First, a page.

He was also able to keep all six arms relatively fresh. Every pitcher on the A&M postseason roster is available for action on Tuesday, and the hope is that Kolek gets off to a great start and goes as long as he is consistently getting outs. I figure A&M will chase him with lefty Kaylor Chafin to completely change up the look and eye angle on the TCU hitters. After Chafin, he could go in a variety of directions based on feel. Childress also has the ability to play matchups and use an pitcher for one or two hitters to get a certain batter out with a specific arm out of the pen.

It’s rare that a team comes out of the loser’s bracket and wins a national title in baseball. and A&M, who was not expected to get close to this point in 2017, is a long-shot to make such a run. But this group of men has consistently overcome so many obstacles that have stood in its way throughout the course of the ’17 campaign. This is just the latest. The opportunity is there, and once again it’s TCU that stands in the way. It doesn’t get much better than this, does it?

Notes from John Scheschuk interview

• I think the event of the College World Series is bigger today than it was when I was coming through. It definitely has a different feel; this one feels a little more corporate, but they still have the old-school feel of the College World Series. It has almost kind of a football bowl game environment with the stadium downtown.

• The Aggies came out. I was pretty impressed yesterday at how many A&M fans where here. If the Aggies are in a championship environment, you can be playing in Fiji, and the Aggies will show up. It’s just a good event, and the locals also come out and support it.

• Obviously the Corbin Martin decision didn’t work out the way the Aggies wanted it to. I still think the decision is fine. You either dance with what brought you, or you go with the guy who has the electric stuff. Corbin just didn’t have it. Brendan McKay didn’t necessarily have it either. Brigham came in and did a wonderful job.

• I keep coming back to the bottom of the sixth. After scoring two runs to cut the deficit to one, they aren’t able to put a zero up. I think the first batter of that inning was retired, but then it snowballed on them. Once that happened, you kind of saw the steam come out.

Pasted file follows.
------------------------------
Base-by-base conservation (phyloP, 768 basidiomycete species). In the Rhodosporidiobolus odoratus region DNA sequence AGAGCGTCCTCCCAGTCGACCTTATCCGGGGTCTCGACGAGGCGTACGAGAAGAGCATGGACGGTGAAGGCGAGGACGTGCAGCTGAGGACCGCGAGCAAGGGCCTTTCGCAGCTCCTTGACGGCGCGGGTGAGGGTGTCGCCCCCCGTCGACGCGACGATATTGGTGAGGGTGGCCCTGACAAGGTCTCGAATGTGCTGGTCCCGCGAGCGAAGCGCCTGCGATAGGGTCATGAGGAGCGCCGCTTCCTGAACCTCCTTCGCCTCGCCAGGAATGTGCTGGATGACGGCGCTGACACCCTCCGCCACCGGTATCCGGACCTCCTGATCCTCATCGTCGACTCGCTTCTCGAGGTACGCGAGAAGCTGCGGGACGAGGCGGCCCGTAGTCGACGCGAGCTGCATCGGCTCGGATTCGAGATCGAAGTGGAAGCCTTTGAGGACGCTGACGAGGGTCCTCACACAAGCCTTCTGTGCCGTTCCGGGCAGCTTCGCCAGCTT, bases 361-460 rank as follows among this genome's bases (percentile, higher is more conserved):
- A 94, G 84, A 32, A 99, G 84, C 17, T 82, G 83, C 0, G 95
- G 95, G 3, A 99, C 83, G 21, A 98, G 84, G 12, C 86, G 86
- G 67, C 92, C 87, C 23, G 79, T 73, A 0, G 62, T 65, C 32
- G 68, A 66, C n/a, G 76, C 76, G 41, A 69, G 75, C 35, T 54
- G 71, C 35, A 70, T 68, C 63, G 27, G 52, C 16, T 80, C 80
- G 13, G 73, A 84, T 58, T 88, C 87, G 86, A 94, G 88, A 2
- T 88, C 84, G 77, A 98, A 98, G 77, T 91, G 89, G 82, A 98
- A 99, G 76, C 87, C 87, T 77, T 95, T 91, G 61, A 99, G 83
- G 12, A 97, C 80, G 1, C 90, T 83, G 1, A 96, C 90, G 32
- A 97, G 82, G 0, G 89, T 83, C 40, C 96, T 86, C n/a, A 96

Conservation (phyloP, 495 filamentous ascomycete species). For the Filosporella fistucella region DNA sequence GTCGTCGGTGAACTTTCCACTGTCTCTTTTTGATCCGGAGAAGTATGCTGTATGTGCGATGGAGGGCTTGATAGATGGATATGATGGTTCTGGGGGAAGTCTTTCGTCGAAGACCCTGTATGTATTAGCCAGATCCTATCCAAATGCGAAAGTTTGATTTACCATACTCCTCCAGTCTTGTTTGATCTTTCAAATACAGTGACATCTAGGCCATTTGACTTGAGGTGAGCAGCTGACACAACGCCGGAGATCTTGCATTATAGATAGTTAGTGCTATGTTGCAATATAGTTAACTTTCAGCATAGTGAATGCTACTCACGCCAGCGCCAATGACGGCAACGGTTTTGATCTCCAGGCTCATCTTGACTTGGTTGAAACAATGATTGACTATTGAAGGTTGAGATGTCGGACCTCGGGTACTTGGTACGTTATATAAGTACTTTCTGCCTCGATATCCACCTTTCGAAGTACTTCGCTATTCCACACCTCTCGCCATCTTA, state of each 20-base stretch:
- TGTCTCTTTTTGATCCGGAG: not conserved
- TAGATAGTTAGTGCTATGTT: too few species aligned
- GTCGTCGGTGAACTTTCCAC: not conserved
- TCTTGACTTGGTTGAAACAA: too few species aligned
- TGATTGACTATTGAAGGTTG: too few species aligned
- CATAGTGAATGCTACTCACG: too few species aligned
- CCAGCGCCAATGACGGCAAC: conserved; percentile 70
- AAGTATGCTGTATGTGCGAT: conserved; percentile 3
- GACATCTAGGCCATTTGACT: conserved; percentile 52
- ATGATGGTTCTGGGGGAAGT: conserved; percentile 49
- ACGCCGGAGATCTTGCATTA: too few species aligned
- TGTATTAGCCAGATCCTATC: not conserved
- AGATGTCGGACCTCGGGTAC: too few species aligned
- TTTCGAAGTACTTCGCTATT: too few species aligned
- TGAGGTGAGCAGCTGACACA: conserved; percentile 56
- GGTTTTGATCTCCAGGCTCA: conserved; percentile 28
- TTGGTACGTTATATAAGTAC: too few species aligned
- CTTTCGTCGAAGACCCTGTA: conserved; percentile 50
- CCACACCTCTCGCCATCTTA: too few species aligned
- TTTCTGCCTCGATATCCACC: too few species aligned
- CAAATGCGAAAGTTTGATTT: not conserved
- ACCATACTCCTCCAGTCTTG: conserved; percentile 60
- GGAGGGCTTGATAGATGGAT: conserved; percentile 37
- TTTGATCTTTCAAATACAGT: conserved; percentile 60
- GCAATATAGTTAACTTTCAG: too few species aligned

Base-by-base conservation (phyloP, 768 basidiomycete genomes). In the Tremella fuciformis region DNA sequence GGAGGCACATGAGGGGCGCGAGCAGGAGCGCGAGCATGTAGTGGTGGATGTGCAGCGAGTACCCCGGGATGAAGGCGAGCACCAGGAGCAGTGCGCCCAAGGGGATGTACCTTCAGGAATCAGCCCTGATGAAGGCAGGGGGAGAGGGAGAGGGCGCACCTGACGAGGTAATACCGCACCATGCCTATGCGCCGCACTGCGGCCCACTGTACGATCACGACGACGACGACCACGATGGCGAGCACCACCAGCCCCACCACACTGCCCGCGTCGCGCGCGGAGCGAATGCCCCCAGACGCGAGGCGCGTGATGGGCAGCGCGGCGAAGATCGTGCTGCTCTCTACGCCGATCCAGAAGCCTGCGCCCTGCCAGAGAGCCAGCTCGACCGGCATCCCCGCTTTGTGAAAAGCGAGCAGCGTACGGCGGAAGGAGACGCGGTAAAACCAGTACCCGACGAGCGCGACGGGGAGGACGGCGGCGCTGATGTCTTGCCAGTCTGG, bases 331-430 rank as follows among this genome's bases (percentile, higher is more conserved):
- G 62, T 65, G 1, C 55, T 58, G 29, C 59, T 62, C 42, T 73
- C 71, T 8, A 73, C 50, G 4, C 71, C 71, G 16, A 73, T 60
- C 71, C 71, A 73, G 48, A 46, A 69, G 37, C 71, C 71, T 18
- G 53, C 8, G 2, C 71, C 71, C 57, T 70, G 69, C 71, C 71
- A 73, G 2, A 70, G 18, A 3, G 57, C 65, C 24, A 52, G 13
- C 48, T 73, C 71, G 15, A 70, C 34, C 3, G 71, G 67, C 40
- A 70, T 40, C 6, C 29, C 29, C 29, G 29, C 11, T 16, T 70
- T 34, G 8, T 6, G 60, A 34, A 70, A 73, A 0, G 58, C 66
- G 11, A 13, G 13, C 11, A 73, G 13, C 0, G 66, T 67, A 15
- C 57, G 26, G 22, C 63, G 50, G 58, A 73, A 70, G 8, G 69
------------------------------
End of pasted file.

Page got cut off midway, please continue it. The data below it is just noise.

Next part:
• I don’t really second-guess the decision. It just didn’t work out the way you wanted it to. I think Corbin was going to be that guy who could give them seven-plus with one run and four hits. That’s what Childress was going for. Unfortunately it didn’t happen, but again, you can’t regret the decision at this point. It’s time to move on; the staff is in great shape.

• You could see everybody out of the bullpen on Tuesday, but you hope Kolek goes out there and has the performance of his life. One thing I also wanted to look at was Choruby’s first at-bat. He’s been solid his whole career, but to see what he did yesterday out of the gate was impressive. He got down 0-2 and battled back to get a base hit. I was hoping that was a catalyst for the team, and unfortunately it wasn’t.

• I've really enjoyed watching the seniors over the last month. It took a long time for that to formulate throughout the year. You think back to all the lineup combinations, and really, the four seniors have galvanized this group. I feel pretty good. I think TCU is a good matchup for them, and it’s time to beat TCU. I think they’re going to come out ready to play, and it would not shock me at all to see the Aggies win.

• I don’t think Austin Homan has done anything different than he has the last two months. Yesterday he played good defense early, and who knows what it’s like in the clubhouse? Maybe he is the glue. He is really struggling at the plate though. These are still amateur athletes, and 90 percent of these guys won’t play professional baseball. This isn’t Braden Shewmake. If you pull Homan out of the lineup, it will not affect the rest of the team. They will just pick up and play.

• If you’re asking me, I would not start Homan. Here is the problem: with the season on the line, you’re going to put someone in at shortstop who hasn’t played there at all. You don't have someone who’s familiar with it and has experience at short. If they did then this would be an easier decision. Like I said, I don’t know the room, but I wouldn’t be surprised to see him not in the lineup tomorrow and the guys get a jump.

• If you’re a competitor, you want to play on the biggest stage against your rival, TCU. It can erase some of the pain of the last few years. I think these guys will be fired up and ready to play. I don’t know what Rob will say publicly, but I guarantee he is fired up to play TCU.

• They know them. They know what is on the line, and I think that helps them. I just keep coming back to that. It is a familiar opponent with a lot of motivation. People don’t think much of them right now, and I’m excited to see what Stephen Kolek comes out and does.

• When you get here – I will say it again and again – it’s really just about how much do you want the baseball and what are you going to do with the opportunity. That’s really what it is about. I don’t like coming off of that much rest. There’s going to be a little bit of rust there, so it is going to be critical in that opening frame for him to get going. Once you settle into that rhythm, then I’m excited.
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Diamond Notes: Tilt with Horned Frogs looms large for Texas A&M